The Cost of Dying Is Killing! in Today's Business World, Culture Is Everything. Multinationals Who Pride Themselves on Being 'At Home Abroad' Have Discovered That Real Business Success Lies in Understanding People and Their Motivations, Not in Economic Theory and Statistics. This Month, Wycliffe Muga Presents a Fascinating Insight into an Essential Cultural Custom in Kenya

By Muga, Wycliffe | African Business, August-September 2009 | Go to article overview

The Cost of Dying Is Killing! in Today's Business World, Culture Is Everything. Multinationals Who Pride Themselves on Being 'At Home Abroad' Have Discovered That Real Business Success Lies in Understanding People and Their Motivations, Not in Economic Theory and Statistics. This Month, Wycliffe Muga Presents a Fascinating Insight into an Essential Cultural Custom in Kenya


Muga, Wycliffe, African Business


An Italian friend of mine, a businessman in the Kenyan port city of Mombasa, told me this story some time back. When he was still quite new here, one of his junior employees came to him with a request: "My mother is dead. I have just received the telegram. Would you please arrange for me to get a company loan so that I can go and bury her?"

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My friend found this request unusual--the idea of someone taking a loan, not for medical expenses for a parent, but for funeral expenses--but he granted his employee the loan all the same.

When about eight months later, the same man came with the same request again, my friend reminded him that he had already taken a loan some months before so that he could go and bury his mother. So how was it possible that he wanted yet another loan (with the first loan still not yet fully repaid) for exactly the same purpose?

The employee did not even blink. He just explained in a straightforward way, "That first mother was my mother's older sister--I call her my mother, according to our traditions. But this time it is my real mother--the woman who gave birth to me, who has died. And I must go and bury her."

This story illustrates a local custom that has greatly puzzled many foreigners living in Kenya. The Muslims, whether Arab, Swahili or Asian, bury their dead within 24 hours of death, as prescribed in the Koran. Other Asians in Kenya follow their own traditions and mostly cremate the bodies within a fairly short time.

But the indigenous Africans can take up to two weeks before burial and then continue with other rituals for up to another week. And that is not all. Because of the length of time between death and burial, the family of the dead man or woman will usually spend a great deal of money on the burial arrangements, often getting into substantial debt in the process. Why do Africans make such a big fuss about burying their dead? Why do they make such a big feast of it? And having changed so many of their other traditions and customs over the years, why have they not changed this one?

There are sociologists who have even stated plainly that such 'anti-progressive values' are some of the key causes for continuing African poverty. My answer to this is that it is a matter of values that go beyond merely economic considerations. There are aspects within certain communities that are considered to be so central to the way their people live that mere logic cannot change how they will behave, no matter what their financial condition might be.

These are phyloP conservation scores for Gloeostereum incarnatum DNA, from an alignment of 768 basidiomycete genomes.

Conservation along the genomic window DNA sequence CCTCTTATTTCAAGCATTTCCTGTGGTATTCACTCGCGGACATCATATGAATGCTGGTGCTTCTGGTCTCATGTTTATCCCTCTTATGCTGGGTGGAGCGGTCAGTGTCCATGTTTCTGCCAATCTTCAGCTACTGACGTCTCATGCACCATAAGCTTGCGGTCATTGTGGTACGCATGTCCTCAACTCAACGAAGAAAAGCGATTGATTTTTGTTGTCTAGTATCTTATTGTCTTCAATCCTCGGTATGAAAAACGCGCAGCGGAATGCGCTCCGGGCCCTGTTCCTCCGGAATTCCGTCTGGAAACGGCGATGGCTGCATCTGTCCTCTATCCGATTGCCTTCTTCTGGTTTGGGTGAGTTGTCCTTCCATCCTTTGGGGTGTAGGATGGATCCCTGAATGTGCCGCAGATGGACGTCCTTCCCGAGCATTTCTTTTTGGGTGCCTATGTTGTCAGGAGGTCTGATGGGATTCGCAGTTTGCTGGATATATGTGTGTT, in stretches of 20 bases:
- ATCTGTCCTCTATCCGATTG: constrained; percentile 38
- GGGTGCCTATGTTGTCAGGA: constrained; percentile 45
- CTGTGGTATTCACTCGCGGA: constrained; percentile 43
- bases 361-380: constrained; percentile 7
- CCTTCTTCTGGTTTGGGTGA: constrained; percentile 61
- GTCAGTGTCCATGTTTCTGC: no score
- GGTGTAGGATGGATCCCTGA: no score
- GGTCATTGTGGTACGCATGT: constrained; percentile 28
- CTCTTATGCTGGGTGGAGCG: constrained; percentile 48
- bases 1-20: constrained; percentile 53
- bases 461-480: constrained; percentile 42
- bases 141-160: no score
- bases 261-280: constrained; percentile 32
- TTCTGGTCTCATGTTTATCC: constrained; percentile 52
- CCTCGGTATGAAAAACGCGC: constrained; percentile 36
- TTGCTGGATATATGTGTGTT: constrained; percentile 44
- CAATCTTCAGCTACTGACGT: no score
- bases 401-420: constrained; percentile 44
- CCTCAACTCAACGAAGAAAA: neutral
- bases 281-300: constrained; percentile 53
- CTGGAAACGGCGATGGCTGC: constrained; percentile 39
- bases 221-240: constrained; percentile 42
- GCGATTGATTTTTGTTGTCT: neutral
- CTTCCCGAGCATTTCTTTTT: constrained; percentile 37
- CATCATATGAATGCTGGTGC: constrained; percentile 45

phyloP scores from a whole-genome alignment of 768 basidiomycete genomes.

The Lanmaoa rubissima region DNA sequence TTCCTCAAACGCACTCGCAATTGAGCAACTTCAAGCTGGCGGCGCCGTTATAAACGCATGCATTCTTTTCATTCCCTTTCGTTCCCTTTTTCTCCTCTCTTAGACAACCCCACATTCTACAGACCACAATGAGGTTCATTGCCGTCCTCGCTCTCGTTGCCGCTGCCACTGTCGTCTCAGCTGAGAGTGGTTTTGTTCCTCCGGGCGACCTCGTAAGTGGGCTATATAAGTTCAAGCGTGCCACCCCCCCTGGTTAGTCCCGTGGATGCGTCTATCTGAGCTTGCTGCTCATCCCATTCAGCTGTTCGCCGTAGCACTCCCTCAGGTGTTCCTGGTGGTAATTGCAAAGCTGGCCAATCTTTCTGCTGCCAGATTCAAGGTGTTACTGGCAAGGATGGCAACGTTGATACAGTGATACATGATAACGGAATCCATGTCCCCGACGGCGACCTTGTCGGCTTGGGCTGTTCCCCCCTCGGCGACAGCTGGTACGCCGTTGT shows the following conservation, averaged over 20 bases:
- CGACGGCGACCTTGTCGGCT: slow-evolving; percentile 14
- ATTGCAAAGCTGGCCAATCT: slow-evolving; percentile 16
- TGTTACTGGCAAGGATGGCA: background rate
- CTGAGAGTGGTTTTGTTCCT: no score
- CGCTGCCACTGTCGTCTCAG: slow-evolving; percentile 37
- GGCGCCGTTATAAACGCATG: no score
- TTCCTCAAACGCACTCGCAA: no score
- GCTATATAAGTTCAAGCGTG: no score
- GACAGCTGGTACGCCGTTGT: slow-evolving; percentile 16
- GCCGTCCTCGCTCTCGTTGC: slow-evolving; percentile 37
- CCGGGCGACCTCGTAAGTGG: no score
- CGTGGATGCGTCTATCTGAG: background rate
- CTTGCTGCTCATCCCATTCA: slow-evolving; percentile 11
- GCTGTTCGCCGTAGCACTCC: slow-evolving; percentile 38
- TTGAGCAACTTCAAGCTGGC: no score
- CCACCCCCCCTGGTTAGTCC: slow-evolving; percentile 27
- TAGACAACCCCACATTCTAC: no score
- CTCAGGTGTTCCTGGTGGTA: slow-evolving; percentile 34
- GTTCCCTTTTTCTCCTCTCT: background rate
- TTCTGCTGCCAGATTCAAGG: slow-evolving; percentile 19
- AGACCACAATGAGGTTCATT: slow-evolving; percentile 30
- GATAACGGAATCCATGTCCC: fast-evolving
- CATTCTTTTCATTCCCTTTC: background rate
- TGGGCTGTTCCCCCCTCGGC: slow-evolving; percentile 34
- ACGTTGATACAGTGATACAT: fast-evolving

Asking any such traditional-minded African why making expensive and elaborate arrangements for burying a dead parent back in their ancestral village is so important to him is like asking an American tourist at Kenya's Maasai Mara Game Reserve "Why does it matter to you so much that there are a million and a half wildebeest crossing the Mara River at this time? Why are you willing to travel thousands of miles, at great expense, to see it for yourself, when you could just stay at home and watch it on TV for free?"

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Ofafa's tie

My point is that there can be no adequate answer for either of these questions. The most that can be said is, "If you have to ask, then you will never understand."

And this is more or less the same point made by Blaine Harden, the Washington Post's bureau chief for sub-Saharan Africa in the late 1980s, in his classic Africa: Dispatches from a Fragile Continent, when he writes: "for traditionalists ... an African can no more wish away his tribal obligations than he can wish away the laws of gravity ..."

And he goes on to quote from a court battle over the burial of a prominent Kenyan who died in the mid-1980s: "Otieno's brother testified that unless he was allowed to bury the lawyer back in his ancestral farm, the dead man's angry spirit would sabotage his life, pester him in his sleep, and make his clansmen spit on him. …

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The Cost of Dying Is Killing! in Today's Business World, Culture Is Everything. Multinationals Who Pride Themselves on Being 'At Home Abroad' Have Discovered That Real Business Success Lies in Understanding People and Their Motivations, Not in Economic Theory and Statistics. This Month, Wycliffe Muga Presents a Fascinating Insight into an Essential Cultural Custom in Kenya
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